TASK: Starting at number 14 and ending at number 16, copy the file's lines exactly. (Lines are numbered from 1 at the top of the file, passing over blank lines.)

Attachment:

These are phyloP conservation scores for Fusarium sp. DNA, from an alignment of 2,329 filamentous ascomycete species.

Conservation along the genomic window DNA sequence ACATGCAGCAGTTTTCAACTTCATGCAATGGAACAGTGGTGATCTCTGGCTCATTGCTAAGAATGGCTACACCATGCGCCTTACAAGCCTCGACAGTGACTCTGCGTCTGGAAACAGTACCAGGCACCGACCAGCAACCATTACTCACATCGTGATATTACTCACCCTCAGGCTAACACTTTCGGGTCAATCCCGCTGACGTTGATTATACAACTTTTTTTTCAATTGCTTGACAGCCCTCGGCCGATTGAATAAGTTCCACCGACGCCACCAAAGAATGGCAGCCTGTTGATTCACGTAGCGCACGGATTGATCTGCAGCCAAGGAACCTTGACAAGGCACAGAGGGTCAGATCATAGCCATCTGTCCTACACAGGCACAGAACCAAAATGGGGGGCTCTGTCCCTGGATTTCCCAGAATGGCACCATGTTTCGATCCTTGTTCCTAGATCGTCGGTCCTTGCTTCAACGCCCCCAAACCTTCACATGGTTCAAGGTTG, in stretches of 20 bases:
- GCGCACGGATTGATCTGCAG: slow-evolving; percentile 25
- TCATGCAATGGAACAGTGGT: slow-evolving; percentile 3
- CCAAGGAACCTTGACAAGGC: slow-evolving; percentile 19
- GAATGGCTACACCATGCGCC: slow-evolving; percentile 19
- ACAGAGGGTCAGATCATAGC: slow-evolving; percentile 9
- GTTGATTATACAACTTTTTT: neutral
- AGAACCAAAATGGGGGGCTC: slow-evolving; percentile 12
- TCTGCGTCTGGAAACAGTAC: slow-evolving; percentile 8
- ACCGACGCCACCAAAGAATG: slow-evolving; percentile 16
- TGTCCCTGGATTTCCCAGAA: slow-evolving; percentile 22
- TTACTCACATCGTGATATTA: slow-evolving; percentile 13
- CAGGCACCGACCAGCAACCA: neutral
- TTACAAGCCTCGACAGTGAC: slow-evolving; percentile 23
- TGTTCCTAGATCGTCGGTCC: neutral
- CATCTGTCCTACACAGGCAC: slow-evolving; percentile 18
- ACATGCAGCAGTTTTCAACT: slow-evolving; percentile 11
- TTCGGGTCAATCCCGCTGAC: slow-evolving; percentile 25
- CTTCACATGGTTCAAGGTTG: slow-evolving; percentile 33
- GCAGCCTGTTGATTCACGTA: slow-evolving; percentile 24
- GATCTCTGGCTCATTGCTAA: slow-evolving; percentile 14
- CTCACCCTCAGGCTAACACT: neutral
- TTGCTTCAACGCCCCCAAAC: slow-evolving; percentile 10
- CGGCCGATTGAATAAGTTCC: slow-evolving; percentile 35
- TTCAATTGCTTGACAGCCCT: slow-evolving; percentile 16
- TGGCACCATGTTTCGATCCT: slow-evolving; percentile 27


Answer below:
- CAGGCACCGACCAGCAACCA: neutral
- TTACAAGCCTCGACAGTGAC: slow-evolving; percentile 23
- TGTTCCTAGATCGTCGGTCC: neutral